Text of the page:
Read Jasper Coppings article in the Sunday Telegraph the Sunday before launch.
Read BBC News report of "crash landing" here or Nice pictures and amusing words in The Mail Online here :-)
The news about Snoopy even got as far as New Zealand, in the Wellington,NZ Dom-Post article :-)
First paper: Snoopy prepared for self-navigating Atlantic voyage by Paul Miles in Maidenhead Advertiser on 5th September 2012.
Journalists may have started with our Press Release and video, but editors need to edit : the meaning may not remain the same :-)
Robin says to Tim Robinson of BBC Radio Solent , "This is the guy who lost one of my GPS bottles last year !" :-)
Higher resolution pictures for the Press ... Snoopy, Mug, Boat, Robin, BenTV, Launch, TimRobin, Cat, NewBoat

8. a typical visit to Bray Lake ...

Robin videos Snoopy's return Robin has added this section, which may be of interest to journalists, who want to "tag along" to get some photos or video. It may also be of help to dog-walkers, who probably wonder why that strange man, seems to be talking to himself, and listening to several radios on the roof of his car.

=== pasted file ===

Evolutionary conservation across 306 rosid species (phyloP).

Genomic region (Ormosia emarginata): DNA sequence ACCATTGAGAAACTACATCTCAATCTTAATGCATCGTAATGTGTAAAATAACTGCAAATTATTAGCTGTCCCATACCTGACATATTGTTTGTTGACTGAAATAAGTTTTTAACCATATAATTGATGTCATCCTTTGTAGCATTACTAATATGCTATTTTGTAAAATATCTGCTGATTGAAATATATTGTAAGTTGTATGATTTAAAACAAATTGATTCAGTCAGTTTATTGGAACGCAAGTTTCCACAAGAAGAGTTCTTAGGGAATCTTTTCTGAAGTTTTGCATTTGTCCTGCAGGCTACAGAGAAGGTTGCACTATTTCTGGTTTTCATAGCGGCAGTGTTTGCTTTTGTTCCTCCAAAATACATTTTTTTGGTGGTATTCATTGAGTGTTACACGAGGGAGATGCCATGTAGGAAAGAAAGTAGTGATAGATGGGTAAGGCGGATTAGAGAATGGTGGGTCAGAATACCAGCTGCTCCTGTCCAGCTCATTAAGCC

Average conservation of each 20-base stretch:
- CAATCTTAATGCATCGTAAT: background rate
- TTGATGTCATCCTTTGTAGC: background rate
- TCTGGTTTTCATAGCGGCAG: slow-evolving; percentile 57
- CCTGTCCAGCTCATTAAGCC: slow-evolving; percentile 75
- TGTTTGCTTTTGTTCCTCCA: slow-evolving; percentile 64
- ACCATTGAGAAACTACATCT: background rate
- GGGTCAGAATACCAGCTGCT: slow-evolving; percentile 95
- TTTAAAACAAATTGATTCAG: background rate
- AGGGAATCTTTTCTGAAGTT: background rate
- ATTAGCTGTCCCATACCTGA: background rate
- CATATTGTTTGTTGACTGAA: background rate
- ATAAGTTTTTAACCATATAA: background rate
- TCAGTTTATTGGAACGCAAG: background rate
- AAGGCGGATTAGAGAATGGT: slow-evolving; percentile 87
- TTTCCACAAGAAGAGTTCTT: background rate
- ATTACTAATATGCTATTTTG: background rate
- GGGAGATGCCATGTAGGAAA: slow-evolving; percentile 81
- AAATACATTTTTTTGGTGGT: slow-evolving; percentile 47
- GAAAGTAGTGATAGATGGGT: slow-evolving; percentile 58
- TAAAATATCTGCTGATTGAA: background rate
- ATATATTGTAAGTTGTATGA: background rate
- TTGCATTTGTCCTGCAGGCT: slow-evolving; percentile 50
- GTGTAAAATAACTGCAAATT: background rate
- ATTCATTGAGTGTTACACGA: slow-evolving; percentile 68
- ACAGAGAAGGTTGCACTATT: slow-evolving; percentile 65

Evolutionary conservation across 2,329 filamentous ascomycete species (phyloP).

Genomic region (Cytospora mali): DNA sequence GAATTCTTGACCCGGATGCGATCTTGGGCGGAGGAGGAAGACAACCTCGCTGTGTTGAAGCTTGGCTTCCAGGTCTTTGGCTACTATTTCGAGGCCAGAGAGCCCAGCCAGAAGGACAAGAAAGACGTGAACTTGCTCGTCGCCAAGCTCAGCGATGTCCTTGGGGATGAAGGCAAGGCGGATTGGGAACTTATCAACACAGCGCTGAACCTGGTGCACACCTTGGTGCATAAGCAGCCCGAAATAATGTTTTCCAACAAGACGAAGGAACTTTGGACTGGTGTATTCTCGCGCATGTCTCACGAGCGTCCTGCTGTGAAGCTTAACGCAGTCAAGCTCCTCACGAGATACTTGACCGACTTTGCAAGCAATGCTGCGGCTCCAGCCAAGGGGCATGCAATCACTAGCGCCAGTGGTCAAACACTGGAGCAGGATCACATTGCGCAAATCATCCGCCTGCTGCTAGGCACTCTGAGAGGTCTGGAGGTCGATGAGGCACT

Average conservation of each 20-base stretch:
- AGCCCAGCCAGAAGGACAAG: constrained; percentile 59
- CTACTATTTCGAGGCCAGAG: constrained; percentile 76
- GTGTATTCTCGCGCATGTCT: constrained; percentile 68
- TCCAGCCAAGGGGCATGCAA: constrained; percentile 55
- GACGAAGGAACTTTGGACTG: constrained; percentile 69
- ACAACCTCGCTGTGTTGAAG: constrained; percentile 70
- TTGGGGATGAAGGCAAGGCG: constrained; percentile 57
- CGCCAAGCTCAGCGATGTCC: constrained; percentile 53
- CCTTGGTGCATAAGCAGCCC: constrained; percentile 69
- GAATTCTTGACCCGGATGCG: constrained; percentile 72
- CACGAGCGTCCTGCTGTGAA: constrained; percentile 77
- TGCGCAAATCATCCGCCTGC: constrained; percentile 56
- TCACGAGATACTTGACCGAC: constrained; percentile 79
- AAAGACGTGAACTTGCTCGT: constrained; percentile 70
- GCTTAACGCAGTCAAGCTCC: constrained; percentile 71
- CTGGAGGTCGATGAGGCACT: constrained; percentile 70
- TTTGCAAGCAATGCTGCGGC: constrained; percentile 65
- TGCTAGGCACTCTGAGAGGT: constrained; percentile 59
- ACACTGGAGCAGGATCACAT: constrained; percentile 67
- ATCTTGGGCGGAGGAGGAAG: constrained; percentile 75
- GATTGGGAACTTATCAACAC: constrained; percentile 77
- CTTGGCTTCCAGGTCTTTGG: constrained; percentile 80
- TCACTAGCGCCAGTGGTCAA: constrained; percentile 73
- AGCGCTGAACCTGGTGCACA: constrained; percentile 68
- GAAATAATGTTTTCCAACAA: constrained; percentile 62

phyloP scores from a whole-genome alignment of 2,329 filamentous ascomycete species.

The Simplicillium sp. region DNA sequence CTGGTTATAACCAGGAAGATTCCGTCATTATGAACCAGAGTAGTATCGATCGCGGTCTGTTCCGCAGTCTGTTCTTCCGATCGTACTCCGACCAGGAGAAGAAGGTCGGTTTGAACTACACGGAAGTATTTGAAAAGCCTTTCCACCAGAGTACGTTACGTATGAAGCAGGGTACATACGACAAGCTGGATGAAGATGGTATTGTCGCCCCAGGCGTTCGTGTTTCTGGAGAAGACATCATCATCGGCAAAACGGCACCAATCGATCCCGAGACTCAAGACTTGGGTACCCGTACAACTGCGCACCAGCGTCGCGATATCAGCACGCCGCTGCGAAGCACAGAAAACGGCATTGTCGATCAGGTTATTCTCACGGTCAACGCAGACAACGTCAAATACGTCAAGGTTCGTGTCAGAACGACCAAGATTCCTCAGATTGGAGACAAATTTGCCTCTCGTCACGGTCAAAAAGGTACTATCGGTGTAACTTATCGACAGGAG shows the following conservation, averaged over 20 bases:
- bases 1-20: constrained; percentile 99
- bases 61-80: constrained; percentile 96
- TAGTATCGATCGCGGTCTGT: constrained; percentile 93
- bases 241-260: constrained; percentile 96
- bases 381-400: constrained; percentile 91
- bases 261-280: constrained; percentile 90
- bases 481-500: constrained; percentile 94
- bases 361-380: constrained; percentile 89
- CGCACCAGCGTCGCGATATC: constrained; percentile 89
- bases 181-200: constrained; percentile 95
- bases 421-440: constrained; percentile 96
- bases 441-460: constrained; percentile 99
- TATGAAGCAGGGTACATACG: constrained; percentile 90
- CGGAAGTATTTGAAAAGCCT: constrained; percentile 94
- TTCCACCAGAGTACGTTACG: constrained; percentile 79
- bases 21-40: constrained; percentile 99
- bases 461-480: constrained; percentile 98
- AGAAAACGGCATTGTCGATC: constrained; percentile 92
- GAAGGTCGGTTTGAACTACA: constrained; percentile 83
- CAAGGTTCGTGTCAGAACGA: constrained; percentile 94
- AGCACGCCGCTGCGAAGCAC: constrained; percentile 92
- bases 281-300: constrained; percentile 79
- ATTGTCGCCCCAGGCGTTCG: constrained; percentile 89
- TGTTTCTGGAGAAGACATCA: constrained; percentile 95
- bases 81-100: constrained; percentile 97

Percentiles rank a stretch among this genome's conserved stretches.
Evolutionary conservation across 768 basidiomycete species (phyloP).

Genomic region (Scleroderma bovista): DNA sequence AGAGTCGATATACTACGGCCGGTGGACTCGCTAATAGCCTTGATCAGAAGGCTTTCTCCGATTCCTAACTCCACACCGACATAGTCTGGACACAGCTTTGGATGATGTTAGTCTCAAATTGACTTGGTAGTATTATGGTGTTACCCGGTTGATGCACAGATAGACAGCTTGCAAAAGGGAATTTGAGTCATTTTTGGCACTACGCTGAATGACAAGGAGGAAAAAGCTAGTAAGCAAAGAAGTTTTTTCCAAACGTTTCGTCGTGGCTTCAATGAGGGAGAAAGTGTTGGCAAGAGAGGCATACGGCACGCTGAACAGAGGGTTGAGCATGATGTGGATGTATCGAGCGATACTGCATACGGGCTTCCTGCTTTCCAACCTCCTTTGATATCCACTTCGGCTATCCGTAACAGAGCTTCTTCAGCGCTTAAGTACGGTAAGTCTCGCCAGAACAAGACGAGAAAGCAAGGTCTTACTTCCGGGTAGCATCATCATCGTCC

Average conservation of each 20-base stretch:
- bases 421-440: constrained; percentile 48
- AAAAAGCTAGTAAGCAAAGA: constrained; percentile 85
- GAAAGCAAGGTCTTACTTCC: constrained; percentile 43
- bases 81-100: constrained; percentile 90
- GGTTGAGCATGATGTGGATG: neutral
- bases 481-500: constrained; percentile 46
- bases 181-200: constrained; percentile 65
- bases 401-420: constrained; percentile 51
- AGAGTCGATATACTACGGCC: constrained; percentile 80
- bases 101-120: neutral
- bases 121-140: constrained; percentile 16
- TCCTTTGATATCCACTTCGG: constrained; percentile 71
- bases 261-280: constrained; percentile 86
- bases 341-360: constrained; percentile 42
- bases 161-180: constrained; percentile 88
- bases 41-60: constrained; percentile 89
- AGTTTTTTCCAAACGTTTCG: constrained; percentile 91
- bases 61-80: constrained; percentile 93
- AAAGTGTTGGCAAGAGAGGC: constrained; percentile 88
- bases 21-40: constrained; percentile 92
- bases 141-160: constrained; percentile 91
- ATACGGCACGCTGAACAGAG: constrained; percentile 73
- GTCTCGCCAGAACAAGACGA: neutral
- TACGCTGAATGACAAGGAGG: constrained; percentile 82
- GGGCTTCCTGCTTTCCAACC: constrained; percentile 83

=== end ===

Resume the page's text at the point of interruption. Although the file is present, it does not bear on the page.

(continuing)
Snoopy has started making regular visits to Bray Lake again, to prepare him for his next attempt on the Atlantic, expected before Christmas. Bray Lake is near Maidenhead, not far from the M4 motorway junction, and about 20 minutes drive from Robn's home in Sunninghill. You can find out more by looking at the bottom of the Press Release, or simply visit

Maidenhead Sailing Club webcam Robin normally avoids days when it is raining, or when there is no wind at all. He therefore checks web sites like the Met Office, RainToday, and the Maidenhead Sailing Club web cam.

One of the boats are normally ready, and are quickly loaded into the back of Robin's rusty old Mercedes E240 estate car, which was once silver, before discoloured by rust and mud. Important junk added to the car include wellies (the waders are reserved for sea launches), a cheap transistor radio - to pick up speech from Snoopy's computer, a Pocket PC based GPS to record a plot of Snoopy's path on the lake, and - maybe most important of all - Robin's camcorder - so he can record everything, rather than rely on his flakey memory.